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6 of 6 people found the following review helpful By Hype Currie on March 31, 2008
Format: DVD
Krush Groove (1985)
General Plot: An indie rap label tries to get off the ground.
Let's face it. Films like this you don't really watch for the plot. It's all about the music, baby! This film has lots of it, from various Reagan-era hip-hop and contemporary R&B personalities, all delivering first-rate performances. Hip-hop was just beginning to be exposed to mainstream America (and the world!), and "Krush Groove" was a major part of it. in retrospect, some may look at it as "hip-hop-exploitation", but for what it's worth, films like "Ferris Bueller", "Pretty in Pink" and "The Breakfast Club" didn't speak to urban kids at all... But Krush Groove did!

Featured Players:

Rappers who play themselves: Run DMC (Darryl McDaniels, Joey Simmons, Jason Mizell); The Fat Boys; Kurtis Blow. The movie studio insisted on pop-star appeal, so Sheila E was brought in. This was Sheila E's first, and apparently last, starring role in a movie.
L.A. Law's Blair Underwood plays Russell. The real-life Russell Simmons has a bit part as a concert promoter in the film.
Def Jam co-founder Rick Rubin plays himself. The real-life Def Jam was also started out of his dorm room at NYU.
Daniel Simmons, father of Russell and Joey (Run), plays the church deacon.
In the club talent show, performances from the Beastie Boys and New Edition (including Bobby Brown. He's at the far left during their bit).
"The Disco Fever", used for most of the club scenes, was shut down a few years later.
80's R&B group Full Force play thug enforcers in the flick. They would also go on to play bullies in the first two House Party films.
LL Cool J plays the kid who crashes the dorm room for an audition.
Read more ›
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2 of 2 people found the following review helpful By Carrie on December 16, 2004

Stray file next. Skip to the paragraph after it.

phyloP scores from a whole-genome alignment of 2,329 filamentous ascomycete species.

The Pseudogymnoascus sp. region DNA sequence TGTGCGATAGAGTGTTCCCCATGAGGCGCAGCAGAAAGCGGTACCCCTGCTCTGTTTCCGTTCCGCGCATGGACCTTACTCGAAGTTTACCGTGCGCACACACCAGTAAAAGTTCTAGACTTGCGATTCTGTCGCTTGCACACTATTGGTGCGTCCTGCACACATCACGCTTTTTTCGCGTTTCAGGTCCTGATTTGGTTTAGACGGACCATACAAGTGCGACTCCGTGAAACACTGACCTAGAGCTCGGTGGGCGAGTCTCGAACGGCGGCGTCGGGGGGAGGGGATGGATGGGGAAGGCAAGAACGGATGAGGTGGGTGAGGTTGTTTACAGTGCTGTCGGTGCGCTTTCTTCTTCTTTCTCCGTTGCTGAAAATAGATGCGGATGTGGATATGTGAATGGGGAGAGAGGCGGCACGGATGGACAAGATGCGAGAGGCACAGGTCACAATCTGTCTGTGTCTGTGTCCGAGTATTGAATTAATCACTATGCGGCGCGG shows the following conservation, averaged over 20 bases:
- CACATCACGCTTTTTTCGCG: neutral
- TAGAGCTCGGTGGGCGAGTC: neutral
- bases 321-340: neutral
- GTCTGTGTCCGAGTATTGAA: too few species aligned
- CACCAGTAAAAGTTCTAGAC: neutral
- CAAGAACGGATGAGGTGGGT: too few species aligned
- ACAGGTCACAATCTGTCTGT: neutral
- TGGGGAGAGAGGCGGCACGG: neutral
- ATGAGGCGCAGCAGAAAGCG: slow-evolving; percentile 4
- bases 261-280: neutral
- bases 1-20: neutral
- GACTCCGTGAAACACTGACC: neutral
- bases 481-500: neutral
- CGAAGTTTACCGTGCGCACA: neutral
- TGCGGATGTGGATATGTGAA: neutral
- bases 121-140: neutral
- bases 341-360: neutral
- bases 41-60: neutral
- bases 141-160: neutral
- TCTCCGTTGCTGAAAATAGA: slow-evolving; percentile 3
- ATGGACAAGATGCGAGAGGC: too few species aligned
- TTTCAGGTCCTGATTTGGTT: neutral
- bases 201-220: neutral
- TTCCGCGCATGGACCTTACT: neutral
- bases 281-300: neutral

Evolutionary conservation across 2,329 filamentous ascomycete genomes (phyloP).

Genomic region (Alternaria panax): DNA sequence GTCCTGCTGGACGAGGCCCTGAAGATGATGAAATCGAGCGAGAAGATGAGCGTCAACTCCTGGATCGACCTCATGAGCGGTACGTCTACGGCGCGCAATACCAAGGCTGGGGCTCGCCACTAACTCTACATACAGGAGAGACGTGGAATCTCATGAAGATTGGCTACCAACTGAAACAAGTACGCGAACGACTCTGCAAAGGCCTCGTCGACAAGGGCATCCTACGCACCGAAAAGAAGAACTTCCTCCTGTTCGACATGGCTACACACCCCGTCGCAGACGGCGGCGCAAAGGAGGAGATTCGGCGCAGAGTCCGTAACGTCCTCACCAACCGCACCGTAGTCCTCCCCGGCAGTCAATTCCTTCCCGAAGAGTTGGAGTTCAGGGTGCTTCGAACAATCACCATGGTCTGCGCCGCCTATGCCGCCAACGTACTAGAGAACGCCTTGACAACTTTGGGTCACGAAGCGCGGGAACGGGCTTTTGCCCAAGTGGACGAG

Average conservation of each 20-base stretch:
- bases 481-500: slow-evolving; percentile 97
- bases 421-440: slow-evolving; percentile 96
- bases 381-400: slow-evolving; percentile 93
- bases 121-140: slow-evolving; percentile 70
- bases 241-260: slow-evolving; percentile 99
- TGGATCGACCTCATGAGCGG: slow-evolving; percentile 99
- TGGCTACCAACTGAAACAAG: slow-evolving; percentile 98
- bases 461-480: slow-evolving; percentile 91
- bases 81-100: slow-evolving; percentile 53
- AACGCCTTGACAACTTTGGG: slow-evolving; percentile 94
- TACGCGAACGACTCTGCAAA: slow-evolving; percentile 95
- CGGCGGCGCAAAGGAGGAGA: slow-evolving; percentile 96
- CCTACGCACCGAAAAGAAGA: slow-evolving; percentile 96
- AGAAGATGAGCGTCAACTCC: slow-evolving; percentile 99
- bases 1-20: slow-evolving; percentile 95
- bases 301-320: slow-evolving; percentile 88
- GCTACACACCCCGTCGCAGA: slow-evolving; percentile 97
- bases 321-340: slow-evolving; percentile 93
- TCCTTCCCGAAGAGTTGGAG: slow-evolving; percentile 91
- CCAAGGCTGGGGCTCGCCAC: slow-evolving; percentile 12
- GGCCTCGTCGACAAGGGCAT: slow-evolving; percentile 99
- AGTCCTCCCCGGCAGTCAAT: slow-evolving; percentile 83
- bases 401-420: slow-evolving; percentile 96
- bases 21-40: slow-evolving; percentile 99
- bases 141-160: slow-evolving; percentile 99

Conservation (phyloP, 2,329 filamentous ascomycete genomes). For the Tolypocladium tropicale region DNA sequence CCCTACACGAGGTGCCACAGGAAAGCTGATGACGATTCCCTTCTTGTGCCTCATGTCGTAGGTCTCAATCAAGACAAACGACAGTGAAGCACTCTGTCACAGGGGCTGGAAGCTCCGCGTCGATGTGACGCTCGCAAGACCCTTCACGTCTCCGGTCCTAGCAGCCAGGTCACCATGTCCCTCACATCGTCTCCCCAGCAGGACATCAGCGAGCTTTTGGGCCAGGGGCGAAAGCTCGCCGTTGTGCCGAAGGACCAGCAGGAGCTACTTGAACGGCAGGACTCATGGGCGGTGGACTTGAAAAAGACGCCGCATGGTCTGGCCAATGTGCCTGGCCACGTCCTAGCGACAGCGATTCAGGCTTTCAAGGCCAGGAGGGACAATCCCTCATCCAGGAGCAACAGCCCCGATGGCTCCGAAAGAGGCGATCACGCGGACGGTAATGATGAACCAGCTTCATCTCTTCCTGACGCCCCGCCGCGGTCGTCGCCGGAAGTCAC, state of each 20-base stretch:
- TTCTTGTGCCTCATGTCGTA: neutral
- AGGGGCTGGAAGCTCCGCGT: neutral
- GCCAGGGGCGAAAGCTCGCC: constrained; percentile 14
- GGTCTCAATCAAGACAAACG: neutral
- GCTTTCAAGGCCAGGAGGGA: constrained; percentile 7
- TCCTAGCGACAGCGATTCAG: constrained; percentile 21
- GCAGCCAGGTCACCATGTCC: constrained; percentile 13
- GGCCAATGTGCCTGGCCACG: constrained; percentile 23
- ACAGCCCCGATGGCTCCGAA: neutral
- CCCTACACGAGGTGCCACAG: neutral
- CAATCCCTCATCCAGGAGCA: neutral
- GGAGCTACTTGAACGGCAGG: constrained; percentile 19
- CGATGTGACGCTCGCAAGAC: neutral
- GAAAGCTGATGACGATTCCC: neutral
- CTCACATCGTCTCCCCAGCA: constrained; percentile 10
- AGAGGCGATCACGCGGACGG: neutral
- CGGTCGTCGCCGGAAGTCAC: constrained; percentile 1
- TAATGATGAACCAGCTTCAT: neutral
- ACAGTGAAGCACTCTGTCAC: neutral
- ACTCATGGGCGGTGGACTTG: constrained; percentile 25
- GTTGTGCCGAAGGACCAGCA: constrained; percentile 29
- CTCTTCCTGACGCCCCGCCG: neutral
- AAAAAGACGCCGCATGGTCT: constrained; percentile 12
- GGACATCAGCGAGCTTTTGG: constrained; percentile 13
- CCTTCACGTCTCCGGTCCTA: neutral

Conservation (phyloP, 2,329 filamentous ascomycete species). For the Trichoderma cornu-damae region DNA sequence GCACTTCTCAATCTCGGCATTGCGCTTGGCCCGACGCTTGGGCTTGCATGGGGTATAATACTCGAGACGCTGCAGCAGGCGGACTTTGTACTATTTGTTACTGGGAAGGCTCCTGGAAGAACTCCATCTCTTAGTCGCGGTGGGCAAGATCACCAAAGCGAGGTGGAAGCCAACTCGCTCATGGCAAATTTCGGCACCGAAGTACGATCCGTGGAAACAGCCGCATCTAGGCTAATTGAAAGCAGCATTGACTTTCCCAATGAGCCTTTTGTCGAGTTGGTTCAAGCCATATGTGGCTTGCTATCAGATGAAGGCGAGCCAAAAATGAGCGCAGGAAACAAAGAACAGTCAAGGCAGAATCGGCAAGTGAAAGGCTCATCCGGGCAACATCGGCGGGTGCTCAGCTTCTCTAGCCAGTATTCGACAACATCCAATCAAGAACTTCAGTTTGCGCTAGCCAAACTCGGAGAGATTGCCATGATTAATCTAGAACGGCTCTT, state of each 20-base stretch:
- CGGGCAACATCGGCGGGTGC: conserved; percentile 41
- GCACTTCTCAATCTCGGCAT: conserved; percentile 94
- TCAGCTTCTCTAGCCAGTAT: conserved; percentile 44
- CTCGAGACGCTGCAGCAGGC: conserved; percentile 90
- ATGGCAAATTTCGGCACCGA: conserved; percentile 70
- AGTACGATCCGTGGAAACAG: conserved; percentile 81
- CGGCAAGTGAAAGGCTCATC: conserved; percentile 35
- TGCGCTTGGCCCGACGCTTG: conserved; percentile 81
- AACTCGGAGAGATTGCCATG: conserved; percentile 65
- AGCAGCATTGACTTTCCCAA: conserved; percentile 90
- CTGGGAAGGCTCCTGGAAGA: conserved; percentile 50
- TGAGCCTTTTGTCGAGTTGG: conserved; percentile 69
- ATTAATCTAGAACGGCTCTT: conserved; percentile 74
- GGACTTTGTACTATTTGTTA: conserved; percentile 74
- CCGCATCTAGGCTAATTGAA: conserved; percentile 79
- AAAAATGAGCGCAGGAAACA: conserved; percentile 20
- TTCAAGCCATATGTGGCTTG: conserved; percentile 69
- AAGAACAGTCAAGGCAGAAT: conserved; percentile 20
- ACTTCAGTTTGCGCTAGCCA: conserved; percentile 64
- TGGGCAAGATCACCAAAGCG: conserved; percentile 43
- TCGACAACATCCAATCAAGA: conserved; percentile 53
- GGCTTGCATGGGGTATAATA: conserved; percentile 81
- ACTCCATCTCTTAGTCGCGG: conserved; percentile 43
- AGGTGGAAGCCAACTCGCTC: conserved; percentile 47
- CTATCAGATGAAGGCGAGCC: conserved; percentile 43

Format: DVD
Krush Groove finally brought the hip hop movie focus back to the mic. This musical manages to have a plot and feature lengthy performances by the Fat Boys, Run-D.M.C., Kurtis Blow, and Sheila E (all as fictionalized versions of themselves). Based on the life on Def Jam Records co-founder Russel Simmons, it showcases Simmons' artists, particularly his little brother Joseph "Run" Simmons. It also highlights soon-to-be-huge rappers the Beastie Boys and L.L. Cool J. Young producer Russel Walker (Blair Underwood) must borrow money from a dangerous loan shark in order to process the records of his hottest act, Run-D.M.C. Logically, selling these records would make enough money to pay back the loan, but Russel seems to find himself still broke and in trouble. Everyone gets by fine in the end by supporting each other and displaying their mad skills.

Krush Groove kept it real by filming in the Bronx, including the Disco Fever club. Owner Sal Abbatiello expected the movie to "be an uplift" and "bring attention [back] to the club" (excellent book Yes Yes Ya'll, 2002). Unfortunately, the media surrounding the filming brought the attention of the authorities, who shut Disco Fever down for good on the last day of shooting for not having all the proper licenses.

The film does well by stressing competition and brotherhood, and by allowing its stars to shine. It convincingly tells of the power of a great MC to rock a party, gain respect, get a date, and (most importantly in Russel Simmons' mind) sell records. It foretells the new focus of public and media attention on the MC, which doesn't seem to be going anywhere.